Article | Negotiation Journal | January 2013

The Fog of Negotiation: What Negotiators Can Learn from Military Doctrine

by Michael A. Wheeler

Abstract

On the surface, warfare and negotiation may seem to be polar opposites. The objective in war is to defeat the enemy. In negotiation, the goal is to find a solution that satisfies all the parties. Not surprisingly, little cross-learning and exchange has occurred across the two domains. In spite of important differences, however, the dynamics of war and negotiation have much in common. Specifically, both involve the interaction of motivated agents with distinct interests, perceptions, and values (especially in high-stakes contexts). As a result, robust strategy, creativity, and nimble tactics are essential both on the battlefield and at the bargaining table. Just as negotiation theory could be enriched by principles of maneuver warfare, military doctrine offers officers and soldiers a potentially useful foundation to better understand and manage the negotiation process, especially in complex, cross-cultural contexts.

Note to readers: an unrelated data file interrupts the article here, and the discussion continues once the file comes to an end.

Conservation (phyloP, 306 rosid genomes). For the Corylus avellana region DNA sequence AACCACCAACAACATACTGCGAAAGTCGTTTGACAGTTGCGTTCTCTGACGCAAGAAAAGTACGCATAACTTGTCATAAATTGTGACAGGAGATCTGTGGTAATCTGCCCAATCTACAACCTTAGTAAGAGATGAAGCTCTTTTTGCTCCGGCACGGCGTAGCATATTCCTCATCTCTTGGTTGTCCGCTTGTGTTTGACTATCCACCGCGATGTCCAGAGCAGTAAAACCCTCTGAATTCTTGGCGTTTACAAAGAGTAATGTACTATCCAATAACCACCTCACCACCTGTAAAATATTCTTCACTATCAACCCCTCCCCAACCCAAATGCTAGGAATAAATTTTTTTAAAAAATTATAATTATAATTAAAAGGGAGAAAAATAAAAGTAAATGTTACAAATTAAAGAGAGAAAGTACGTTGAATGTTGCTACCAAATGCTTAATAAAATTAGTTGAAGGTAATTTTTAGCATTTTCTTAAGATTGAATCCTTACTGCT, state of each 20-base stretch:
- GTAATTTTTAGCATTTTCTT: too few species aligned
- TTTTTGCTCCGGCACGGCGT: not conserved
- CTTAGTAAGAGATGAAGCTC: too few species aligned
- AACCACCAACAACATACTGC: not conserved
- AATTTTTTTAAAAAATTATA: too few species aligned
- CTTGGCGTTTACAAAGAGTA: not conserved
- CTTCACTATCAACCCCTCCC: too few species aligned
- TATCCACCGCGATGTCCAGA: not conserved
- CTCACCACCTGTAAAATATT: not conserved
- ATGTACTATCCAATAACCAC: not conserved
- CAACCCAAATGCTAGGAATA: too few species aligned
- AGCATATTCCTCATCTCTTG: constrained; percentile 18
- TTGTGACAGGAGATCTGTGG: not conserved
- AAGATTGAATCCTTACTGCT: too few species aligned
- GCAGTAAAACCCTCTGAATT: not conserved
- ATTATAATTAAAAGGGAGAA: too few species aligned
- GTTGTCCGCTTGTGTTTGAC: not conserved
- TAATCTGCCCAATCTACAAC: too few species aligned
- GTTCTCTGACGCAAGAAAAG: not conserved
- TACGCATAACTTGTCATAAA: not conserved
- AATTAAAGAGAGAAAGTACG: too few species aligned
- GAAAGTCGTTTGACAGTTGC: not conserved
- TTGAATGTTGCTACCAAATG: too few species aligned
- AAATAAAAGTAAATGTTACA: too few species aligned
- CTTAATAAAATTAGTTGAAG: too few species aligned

Keywords: negotiation; Strategy; Leadership; War; Negotiation; Learning;

Citation:

Wheeler, Michael A. "The Fog of Negotiation: What Negotiators Can Learn from Military Doctrine." Negotiation Journal 29, no. 1 (January 2013): 23–38.